To me, writing is not work. Writing is like dancing with Existence, with Spirit, with God. It’s beautiful and precious. I get more satisfaction and energy from writing than I do from a few extra hours of sleep. Seriously.
Some days, when absorbed in the moment of writing down a stream of thoughts, I lose track of time, and I skip sleep altogether. And I function fine the next day–only with a bigger smile.
Sometimes a string of words will hit me so strongly that I will sit in front of the computer bawling. I cry, not because I am sad, but because I’ve experienced such intense joy that it moved me to tears.
Writing is just one form of creative outlet. I am no more qualified to write than you. And usually, as I relax and flow with my stream of consciousness, and write down whatever comes to mind, the result is surprising to me too. I am just a messenger after all.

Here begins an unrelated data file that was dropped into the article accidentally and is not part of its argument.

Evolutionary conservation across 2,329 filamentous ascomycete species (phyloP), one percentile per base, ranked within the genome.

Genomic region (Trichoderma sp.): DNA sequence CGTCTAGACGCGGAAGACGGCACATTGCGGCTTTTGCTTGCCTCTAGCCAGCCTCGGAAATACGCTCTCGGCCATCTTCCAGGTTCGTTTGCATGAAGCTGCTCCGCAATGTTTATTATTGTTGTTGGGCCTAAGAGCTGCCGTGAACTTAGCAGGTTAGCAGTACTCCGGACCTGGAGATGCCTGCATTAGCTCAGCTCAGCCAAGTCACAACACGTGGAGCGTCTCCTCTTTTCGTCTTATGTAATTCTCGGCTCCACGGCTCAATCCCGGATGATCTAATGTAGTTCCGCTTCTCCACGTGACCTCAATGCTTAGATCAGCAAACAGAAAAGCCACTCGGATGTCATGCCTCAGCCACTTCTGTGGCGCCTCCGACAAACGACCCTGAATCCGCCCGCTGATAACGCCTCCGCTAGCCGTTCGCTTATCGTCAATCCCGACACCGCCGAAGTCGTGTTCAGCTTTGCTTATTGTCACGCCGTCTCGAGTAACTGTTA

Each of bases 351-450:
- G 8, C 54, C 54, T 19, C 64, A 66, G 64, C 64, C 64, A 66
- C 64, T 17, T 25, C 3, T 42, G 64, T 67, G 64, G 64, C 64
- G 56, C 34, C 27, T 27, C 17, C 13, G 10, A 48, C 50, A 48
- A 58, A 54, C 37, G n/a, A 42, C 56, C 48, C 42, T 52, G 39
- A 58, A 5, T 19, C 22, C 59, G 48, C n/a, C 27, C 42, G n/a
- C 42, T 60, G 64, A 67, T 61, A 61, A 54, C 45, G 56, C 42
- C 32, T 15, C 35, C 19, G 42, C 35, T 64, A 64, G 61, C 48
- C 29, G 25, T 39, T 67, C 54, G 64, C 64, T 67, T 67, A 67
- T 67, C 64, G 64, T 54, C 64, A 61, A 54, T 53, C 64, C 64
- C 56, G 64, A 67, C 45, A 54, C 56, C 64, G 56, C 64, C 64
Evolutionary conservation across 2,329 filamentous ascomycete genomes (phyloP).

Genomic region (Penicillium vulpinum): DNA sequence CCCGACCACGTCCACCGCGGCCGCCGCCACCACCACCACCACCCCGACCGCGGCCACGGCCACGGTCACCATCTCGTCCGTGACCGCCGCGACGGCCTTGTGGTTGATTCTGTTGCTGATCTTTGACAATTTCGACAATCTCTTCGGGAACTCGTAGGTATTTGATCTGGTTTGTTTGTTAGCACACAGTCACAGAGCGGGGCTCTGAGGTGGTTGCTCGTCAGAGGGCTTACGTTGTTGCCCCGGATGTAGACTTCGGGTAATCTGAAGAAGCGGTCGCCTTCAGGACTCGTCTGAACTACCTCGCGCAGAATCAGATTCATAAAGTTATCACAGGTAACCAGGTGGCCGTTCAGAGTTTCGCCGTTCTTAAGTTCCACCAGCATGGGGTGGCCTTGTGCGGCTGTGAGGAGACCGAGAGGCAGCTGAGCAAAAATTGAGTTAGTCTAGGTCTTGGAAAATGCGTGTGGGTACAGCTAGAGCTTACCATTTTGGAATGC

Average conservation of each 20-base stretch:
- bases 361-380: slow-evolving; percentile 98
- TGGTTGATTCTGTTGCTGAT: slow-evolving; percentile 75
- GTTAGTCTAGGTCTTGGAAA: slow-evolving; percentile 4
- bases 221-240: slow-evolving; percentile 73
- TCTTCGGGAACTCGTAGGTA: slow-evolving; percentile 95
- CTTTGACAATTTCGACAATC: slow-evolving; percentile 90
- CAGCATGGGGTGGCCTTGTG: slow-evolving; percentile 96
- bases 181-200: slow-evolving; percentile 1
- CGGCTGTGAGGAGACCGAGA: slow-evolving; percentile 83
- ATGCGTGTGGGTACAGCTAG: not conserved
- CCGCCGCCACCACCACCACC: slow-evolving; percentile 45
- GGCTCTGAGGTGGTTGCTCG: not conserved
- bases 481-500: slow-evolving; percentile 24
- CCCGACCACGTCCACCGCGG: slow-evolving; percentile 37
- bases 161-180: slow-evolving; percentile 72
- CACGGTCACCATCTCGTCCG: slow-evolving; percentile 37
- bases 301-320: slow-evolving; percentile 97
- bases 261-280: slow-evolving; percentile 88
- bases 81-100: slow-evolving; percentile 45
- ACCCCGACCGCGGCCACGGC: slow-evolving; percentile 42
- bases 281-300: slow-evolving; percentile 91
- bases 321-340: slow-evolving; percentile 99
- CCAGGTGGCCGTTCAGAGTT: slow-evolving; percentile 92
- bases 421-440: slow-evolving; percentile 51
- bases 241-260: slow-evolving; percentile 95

I never understood why some people would work late into the night and sleep most of their mornings away, but now that I am sitting here, at 1am, listening to the same song on repeat, I get it.
When the rest of the world is asleep, there are very few distractions. There are no phone calls and no urgent tasks that need to be done at this time of the morning. I can completely focus myself on my work and let my creativity glow.
You may have read The Power of Now, or studied the Sedona method. Both these resources focus on teaching you how to get your mind in the present to forget about your worries and to really live in the moment.